The San Francisco Peace Treaty (SFPT), together with its associated security arrangements, significantly shaped the post-World War II order and laid the foundation for the structure of the Cold War confrontation in the Asia-Pacific. Expanded regional cooperation and interaction since the 1990's paved the way for notable confidence building measures (CBM's) among neighboring states at both government and non-government levels in East Asia. Historical experience suggests that it is extremely difficult to solve the conflicts derived from the post-war disposition of Japan bilaterally or through negotiations confined to the nations directly involved in the disputes. The Conference on Security and Cooperation in Europe (CSCE), where the Helsinki Accord was adopted, also developed into the Organization for Security and Co-operation in Europe (OSCE), the world's largest security-oriented intergovern-mental organization. The chapter explores some ideas for the future resolution, particularly the tangible territorial problems between Japan and its neighbors.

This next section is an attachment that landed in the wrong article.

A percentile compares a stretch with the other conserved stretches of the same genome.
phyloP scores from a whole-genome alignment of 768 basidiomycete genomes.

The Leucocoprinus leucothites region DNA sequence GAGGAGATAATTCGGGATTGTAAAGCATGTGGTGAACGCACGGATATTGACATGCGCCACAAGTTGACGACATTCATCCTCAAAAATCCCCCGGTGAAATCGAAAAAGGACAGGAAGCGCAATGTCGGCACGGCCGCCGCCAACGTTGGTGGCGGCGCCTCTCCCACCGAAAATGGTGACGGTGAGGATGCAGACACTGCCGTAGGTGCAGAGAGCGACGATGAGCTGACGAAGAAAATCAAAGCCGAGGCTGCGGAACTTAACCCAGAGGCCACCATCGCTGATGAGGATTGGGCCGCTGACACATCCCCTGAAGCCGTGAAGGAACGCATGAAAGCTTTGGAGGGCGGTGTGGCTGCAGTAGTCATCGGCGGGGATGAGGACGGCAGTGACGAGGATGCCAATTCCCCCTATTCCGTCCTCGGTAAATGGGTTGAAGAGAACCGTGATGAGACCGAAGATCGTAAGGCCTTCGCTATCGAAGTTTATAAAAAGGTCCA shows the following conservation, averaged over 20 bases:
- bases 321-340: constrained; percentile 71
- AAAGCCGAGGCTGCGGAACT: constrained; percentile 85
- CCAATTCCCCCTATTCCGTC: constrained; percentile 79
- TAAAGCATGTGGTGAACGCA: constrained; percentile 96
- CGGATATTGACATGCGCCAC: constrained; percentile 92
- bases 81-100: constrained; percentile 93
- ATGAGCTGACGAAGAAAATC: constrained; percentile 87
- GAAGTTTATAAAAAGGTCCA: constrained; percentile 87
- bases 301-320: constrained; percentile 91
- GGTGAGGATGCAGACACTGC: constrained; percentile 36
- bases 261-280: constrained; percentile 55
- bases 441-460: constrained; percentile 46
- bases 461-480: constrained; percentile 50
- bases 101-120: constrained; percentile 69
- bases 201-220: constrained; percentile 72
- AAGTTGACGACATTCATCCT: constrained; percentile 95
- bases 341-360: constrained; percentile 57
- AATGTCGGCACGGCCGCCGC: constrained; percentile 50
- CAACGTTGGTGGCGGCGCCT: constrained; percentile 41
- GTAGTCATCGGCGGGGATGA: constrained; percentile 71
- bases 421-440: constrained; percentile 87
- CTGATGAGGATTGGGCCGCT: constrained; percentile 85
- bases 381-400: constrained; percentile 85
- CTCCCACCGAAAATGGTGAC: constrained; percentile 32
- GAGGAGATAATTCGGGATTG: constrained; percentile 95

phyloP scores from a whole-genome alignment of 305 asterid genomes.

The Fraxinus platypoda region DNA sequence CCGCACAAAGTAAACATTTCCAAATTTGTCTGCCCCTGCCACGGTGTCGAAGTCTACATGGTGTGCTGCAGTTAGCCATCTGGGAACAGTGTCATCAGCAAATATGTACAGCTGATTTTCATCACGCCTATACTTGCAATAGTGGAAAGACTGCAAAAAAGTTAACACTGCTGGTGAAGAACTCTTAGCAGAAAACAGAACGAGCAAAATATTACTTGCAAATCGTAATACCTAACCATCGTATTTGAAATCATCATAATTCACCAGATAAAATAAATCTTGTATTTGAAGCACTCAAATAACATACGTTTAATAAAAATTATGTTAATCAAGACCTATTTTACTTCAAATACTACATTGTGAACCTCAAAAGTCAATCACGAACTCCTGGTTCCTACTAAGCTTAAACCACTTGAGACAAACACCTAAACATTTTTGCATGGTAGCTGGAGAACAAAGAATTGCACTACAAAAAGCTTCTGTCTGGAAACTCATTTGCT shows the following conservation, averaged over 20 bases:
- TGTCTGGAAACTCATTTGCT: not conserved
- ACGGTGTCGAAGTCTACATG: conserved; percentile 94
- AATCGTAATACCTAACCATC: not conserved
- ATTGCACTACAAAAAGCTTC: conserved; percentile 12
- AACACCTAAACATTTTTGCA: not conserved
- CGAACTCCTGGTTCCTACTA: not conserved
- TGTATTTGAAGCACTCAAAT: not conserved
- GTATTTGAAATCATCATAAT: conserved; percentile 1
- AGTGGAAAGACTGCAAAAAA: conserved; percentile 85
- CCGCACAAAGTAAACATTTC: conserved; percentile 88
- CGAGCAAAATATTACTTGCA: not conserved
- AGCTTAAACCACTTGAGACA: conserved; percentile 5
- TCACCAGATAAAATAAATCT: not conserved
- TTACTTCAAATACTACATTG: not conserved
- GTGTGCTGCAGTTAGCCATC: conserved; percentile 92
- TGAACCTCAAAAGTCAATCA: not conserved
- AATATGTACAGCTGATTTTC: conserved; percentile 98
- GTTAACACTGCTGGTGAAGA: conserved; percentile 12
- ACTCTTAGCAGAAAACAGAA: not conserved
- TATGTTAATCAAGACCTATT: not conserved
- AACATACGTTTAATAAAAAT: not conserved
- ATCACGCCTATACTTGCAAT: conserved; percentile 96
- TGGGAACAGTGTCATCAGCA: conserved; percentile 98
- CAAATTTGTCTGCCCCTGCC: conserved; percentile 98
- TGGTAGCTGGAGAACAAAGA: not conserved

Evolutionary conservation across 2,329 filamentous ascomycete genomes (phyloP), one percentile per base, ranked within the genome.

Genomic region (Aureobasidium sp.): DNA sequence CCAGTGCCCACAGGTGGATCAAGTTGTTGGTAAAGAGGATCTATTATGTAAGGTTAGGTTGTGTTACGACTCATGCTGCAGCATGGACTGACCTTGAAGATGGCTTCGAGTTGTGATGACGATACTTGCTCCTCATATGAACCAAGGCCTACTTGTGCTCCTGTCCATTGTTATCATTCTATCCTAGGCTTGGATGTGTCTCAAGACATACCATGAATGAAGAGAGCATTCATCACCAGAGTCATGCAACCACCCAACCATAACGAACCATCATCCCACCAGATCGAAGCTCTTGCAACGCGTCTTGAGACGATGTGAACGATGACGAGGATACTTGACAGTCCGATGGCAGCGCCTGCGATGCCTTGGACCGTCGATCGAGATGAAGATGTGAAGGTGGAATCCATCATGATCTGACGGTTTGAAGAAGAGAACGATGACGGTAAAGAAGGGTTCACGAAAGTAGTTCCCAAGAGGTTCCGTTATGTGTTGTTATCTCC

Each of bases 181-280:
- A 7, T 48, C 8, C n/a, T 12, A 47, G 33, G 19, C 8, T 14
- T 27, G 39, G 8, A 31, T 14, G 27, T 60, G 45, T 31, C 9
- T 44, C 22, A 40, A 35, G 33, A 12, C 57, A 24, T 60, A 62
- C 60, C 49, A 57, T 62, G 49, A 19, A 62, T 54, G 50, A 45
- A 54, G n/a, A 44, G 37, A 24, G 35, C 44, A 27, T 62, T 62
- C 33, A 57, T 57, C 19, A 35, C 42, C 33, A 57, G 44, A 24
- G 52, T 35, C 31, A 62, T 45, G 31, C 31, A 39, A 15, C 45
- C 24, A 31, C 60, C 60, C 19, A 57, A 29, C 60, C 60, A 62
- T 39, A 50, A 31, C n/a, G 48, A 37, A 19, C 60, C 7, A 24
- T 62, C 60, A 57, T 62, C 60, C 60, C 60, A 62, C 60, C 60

|Title of host publication
|The San Francisco System and Its Legacies: Continuation, transformation and historical reconciliation in the Asia-Pacific
|Place of Publication
|Abingdon United Kingdom
|Published - 2015